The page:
It’s Time for the Warriors to Stop Treating Andre Roberson Like Tony Allen

It’s time for the Warriors to stop treating Andre Roberson like they did Tony Allen last year. Switching Andrew Bogut onto Allen was a watershed moment in the Playoffs last year, and it paid off for Golden State. They watched Allen brick shots at a steady rate en route to a handy defeat of the Grizzlies in the conference semi-finals. This year in the Conference Finals, they’ve tried a similar strategy with the Thunder’s defensive wing in Roberson. This time, though, the result is different; he’s punishing them for it. How badly, and how? Let’s look.

For reference, here are Roberson’s regular season standard stats:

4.8 49.8 31.1 3.6 0.7 0.6

From an offensive standpoint, it’s unimpressive. That’s not surprising, he’s on the court to play defense first. He only attempted 3.9 field goals per game this season. Compare that, however, to his impact in the Western Conference Finals:

10.5 58.6 54.5 6.5 1.3 1.0

Since Roberson became the invisible man, he has increased his efficiency along with his usage, and nearly doubled his contributions in terms of counting stats. That player in the second chart? You defend that guy in the playoffs. Since it’s still Roberson, maybe not in-the-jersey tight defense, but you have to try and throw him off. We’re living in a reality now where we know that Roberson has the ability to capitalize if teams try to play 5 on 4 when he’s on the court for their opponent.

Guess who on OKC has the highest effective field goal percentage among players getting meaningful minutes in the Conference Finals? Roberson. He’s rocking a ridiculous 69.0% eFG%. It’s nearly all plays where he’s left alone, too. He’s near the bottom on the team in drives and pull ups. He doesn’t need to score by creating a shot because the Warriors are letting him create them without the ball in his hands. He’s third on OKC in catch and shoot points per game, on which he’s shooting 54.5%.

The Warriors seem to just be forgetting he exists at time too, like a number of plays in Game 3 of the WCF where he caught a pass for a wide-open layup. He’s big and long enough to finish fairly well near the basket, and Golden State is ignoring him to the point that he’s snaking his way inside for easy shots (as well as making the open jumpers he gets). Guess who leads the all players in paint touches in the conference finals this year?

It’s Steven Adams. (But Roberson is second, at exactly the same as LeBron).

Roberson is shooting 87.5% on paint touch shot attempts, good for best on Oklahoma City. He’s scored over 13 points five times in his career, and three have been in the last five games he’s played.

Honestly, this might be one of the most important factors in the Thunder’s throttling of Golden State so far this series. Kevin Durant and Russell Westbrook have been stellar, that’s true. They’re taking and making unbelievable shots, playing smart, and getting their teammates involved. But we expect that from the Thunder, especially after their they dismantled one of the best defensive teams ever in the Spurs. They’re also doing an incredible job on Stephen Curry, who’s working harder to get the ball in his hands than most players do to get open. The exhaustion from all the pindowns and bumps he’s getting hit with all over the court on offense are playing a huge role in his uncharacteristically dismal play so far. If he was injured, there’s no way Steve Kerr would be putting him in front of Russell Westbrook. Put that excuse to sleep right now. He’s just getting smothered. The defensive harassment the Thunder are executing on him is a masterclass on defending reactionary motion offenses that thrive on a central engine like GSW’s. Still, we expect teams to work hard to slow or stop Curry.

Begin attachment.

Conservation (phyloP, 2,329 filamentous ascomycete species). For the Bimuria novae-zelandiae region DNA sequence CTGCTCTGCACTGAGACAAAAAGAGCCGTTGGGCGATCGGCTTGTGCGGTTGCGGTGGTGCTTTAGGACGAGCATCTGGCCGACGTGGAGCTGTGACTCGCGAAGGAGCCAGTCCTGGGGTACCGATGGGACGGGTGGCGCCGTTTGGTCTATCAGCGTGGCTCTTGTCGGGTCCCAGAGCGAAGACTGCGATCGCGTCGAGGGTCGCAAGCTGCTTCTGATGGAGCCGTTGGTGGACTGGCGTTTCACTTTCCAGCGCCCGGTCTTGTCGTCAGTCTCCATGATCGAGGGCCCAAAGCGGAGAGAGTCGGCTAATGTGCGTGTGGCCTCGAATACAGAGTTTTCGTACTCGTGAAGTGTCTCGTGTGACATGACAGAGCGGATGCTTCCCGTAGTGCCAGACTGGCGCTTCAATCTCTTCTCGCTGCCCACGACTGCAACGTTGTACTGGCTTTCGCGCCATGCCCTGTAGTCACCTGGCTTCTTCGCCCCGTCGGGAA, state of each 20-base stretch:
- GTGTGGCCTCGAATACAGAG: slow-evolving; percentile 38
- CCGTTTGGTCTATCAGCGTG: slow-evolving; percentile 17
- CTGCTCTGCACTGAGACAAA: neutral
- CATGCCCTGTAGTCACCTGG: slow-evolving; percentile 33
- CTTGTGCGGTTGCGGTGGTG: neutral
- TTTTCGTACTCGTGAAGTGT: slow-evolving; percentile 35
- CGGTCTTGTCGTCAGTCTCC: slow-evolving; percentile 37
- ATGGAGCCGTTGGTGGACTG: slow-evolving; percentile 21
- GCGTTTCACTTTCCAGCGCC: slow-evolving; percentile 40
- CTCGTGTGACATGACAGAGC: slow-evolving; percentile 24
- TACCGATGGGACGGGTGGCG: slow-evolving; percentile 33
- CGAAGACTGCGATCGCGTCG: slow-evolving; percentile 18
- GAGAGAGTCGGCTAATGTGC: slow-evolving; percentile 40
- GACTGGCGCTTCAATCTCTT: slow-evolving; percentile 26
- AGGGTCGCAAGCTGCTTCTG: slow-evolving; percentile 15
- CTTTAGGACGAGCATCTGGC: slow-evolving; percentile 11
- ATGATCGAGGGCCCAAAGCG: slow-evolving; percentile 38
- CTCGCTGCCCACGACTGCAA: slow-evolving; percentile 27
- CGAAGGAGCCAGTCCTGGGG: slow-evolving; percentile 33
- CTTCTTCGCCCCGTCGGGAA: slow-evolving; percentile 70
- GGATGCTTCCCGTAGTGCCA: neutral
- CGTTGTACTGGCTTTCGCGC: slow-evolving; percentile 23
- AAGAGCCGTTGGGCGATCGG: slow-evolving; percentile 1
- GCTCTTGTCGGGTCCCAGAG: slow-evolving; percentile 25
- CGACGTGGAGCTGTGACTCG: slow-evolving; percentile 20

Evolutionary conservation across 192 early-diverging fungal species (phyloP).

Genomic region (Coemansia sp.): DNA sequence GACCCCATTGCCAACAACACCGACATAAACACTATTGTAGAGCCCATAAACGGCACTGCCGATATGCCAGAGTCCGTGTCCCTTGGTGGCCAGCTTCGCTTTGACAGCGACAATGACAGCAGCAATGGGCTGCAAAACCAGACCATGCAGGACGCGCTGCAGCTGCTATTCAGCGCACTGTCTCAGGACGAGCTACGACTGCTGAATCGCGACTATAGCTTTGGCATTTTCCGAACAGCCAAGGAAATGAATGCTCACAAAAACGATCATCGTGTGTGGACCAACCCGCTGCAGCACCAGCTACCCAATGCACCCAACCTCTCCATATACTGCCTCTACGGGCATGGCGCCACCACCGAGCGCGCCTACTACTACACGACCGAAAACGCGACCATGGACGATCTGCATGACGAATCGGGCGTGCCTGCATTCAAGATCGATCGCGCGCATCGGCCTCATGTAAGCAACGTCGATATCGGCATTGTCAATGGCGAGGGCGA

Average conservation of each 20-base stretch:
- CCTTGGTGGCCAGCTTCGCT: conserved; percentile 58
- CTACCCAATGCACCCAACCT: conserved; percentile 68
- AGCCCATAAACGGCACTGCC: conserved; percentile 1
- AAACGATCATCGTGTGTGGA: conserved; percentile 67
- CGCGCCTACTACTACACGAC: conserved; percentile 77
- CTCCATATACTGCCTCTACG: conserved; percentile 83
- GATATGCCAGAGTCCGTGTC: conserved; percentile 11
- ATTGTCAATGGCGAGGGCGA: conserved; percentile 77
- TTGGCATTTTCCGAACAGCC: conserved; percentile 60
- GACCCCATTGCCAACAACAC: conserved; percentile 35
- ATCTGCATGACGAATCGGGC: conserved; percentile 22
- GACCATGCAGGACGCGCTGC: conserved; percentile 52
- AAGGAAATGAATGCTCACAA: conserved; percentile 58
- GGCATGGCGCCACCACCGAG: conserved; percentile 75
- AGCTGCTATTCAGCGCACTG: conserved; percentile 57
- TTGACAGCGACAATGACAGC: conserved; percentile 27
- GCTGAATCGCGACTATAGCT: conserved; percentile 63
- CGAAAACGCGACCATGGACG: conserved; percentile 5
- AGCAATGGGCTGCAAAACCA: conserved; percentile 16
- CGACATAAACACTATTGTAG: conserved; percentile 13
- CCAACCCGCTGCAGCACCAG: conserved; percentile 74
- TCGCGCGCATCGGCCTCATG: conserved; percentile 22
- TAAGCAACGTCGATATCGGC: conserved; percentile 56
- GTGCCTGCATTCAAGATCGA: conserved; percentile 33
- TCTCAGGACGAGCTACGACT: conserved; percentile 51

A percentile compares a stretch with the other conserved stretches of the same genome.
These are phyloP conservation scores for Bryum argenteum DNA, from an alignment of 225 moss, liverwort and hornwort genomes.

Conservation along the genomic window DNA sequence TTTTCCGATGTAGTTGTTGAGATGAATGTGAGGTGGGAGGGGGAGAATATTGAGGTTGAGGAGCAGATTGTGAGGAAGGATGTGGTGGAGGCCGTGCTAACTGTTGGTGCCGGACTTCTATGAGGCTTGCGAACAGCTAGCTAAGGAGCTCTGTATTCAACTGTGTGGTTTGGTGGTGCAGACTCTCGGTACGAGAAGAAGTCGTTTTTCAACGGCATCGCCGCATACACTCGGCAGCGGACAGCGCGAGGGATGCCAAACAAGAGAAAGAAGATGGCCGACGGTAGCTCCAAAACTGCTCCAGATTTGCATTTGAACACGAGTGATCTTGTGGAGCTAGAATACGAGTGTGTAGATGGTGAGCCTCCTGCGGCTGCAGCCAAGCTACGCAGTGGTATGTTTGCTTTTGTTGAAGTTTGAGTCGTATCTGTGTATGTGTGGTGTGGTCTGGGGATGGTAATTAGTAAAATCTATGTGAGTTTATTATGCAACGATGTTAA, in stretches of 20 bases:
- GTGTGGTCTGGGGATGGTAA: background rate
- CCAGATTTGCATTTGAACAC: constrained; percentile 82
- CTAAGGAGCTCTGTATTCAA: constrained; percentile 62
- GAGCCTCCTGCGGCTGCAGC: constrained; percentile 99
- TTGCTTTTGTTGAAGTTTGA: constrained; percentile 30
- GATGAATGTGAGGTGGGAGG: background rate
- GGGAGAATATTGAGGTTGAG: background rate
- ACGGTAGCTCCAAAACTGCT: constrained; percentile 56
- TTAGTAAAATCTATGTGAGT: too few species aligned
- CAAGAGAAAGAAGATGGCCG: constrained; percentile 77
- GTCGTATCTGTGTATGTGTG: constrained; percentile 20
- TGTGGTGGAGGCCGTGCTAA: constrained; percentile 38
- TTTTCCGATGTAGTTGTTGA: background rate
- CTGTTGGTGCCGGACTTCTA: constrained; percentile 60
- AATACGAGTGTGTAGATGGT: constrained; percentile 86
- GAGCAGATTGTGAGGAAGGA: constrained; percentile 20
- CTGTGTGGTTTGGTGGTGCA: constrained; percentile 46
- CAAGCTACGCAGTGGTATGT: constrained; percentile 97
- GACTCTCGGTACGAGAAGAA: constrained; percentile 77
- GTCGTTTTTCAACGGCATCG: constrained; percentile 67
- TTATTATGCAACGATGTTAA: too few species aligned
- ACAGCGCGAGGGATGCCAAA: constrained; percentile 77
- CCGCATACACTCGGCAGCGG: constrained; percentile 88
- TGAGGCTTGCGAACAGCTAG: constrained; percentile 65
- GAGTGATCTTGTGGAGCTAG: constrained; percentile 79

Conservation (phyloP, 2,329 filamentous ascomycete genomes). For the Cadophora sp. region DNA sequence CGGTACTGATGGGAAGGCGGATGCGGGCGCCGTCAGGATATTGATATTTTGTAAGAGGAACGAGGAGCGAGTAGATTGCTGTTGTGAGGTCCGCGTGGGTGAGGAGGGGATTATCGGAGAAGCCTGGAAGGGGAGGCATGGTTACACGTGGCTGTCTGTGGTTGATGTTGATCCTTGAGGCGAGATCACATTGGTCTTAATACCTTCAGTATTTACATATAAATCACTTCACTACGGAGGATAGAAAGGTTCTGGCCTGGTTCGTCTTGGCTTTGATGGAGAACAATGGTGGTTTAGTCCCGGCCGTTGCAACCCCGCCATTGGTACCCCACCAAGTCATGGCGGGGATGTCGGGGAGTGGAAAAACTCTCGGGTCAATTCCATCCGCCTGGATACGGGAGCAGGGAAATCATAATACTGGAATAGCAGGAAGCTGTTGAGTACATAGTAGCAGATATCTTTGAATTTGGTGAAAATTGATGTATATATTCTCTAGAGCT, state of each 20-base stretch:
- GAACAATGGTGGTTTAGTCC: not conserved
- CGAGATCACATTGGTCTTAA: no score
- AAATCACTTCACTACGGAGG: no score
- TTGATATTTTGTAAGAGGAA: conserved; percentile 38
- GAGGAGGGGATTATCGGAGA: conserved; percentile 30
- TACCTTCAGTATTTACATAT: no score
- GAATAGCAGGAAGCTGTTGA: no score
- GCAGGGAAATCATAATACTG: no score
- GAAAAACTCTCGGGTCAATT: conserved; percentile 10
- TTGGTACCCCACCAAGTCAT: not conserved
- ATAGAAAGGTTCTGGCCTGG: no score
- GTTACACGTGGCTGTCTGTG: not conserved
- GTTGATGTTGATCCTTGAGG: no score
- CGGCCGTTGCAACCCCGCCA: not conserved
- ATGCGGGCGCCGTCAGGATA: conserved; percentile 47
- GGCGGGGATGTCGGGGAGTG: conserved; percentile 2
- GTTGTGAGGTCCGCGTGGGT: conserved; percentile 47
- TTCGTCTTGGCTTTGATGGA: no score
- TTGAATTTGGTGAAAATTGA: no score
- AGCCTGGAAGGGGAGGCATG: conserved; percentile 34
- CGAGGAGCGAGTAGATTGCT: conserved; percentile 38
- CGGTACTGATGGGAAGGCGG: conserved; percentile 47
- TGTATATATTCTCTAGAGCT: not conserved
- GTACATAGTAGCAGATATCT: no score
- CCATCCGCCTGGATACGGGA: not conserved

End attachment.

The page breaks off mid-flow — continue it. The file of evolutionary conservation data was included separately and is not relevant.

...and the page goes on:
But what do you do when the team you’re facing can field two of the five best players of the game at the same time, and they’re getting meaningful, efficient offensive contributions from their non-shooting defensive wing? Not much. If Roberson forces you to pay attention to him, where is there to hide? Who are you going to pay less attention to? Westbrook, who had a triple double in Game 3? Kevin Durant, one of the best offensive players in the league? Dion Waiters, who you’re already using as a hiding place on defense, but is also punishing on open shots? Steven Adams, who’s probably the third most important player on OKC right now?

The reality of the situation is that Roberson taking and making shots is breaking the best game plan for handling this Thunder team, which is to leave him on an island and overload on their best two players. The Warriors are in trouble. Roberson is putting the kind of pressure that the peak-level Warriors did on teams all year, where every single player on the floor needs to be respected, and that’s stretching them way too thin. It’s making their defense porous, and it’s exhausting their offensive talent on the otherend of the floor, leaving them unable to keep up with the Thunder’s firepower.

Golden State still has a shot, but it’s exceedingly slim. They always have a puncher’s chance, and they’re still a 73-win team. That’s still meaningful. It looks bleak, though. There’s just no good way to defend this Thunder team when every starter is capitalizing on their chances. That being said, the Warriors had better find a way. They need to start watching Roberson if they want to survive, because if they don’t they’ll be watching him in the Finals from home.


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